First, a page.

I watched the Kurosawa film Seven Samurai these past two nights with my sister. I still have no idea how she could've been my sister and not been subjected to this 3-hour film by me (exactly 3 hours and 23 minutes, and with intermission it's closer to 3 1/2 hours). People sometimes exaggerate in these matters, but I can fairly accurately estimate that I watched the film, from beginning to end, possibly 15 times in the last 35 years. (I regret to admit that I've read Moby Dick only once.)
Again I was enthralled by Kurosawa's boldness and genius. Once again I wept at certain scenes - Watanabe's learning how the farmers had been eating millet instead of rice, Kikuchiyo's showing off of the samurai armor, the bloody and wet penultimate scene, which shows the merciless cruelty of war more effectively than any other film. In fact, Kurosawa's film once again demonstrated how ridicuously lacking are American films of any comparable depth and gravity. The John Sturges Western remake, The Magnificent Seven is stupid and stolid next to the original. In fact, it exists, as Vernon Young once put it, in another world - one divorced from art and even intelligence.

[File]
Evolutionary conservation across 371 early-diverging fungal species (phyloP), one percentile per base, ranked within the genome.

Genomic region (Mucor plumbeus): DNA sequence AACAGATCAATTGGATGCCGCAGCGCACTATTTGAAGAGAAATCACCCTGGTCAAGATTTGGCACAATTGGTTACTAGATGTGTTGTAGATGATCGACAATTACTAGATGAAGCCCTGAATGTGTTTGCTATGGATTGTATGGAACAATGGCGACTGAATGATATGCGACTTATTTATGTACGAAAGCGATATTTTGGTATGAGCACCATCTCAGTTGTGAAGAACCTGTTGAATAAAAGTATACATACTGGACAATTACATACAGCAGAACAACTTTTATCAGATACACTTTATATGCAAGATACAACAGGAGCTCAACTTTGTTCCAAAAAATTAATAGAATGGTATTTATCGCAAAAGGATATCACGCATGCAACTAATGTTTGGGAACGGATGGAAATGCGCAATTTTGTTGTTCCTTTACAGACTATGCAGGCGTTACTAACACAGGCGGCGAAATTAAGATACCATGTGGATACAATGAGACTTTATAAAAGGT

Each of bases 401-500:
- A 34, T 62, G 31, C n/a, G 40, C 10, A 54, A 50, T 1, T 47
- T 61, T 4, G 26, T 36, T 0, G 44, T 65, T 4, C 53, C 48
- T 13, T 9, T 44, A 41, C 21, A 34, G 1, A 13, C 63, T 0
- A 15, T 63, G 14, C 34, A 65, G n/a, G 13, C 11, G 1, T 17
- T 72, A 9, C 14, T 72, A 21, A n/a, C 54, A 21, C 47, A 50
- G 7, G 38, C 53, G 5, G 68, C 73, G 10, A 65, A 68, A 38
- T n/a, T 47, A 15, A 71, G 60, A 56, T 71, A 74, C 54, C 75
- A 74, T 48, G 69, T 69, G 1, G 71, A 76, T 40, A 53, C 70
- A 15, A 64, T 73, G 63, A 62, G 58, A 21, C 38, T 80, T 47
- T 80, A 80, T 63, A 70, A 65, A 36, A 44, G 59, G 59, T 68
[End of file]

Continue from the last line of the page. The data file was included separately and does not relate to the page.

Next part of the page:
So, what did my sister think of the experience? I believe in her heart of hearts she saw the greatness of it. But she would probably never admit it to me.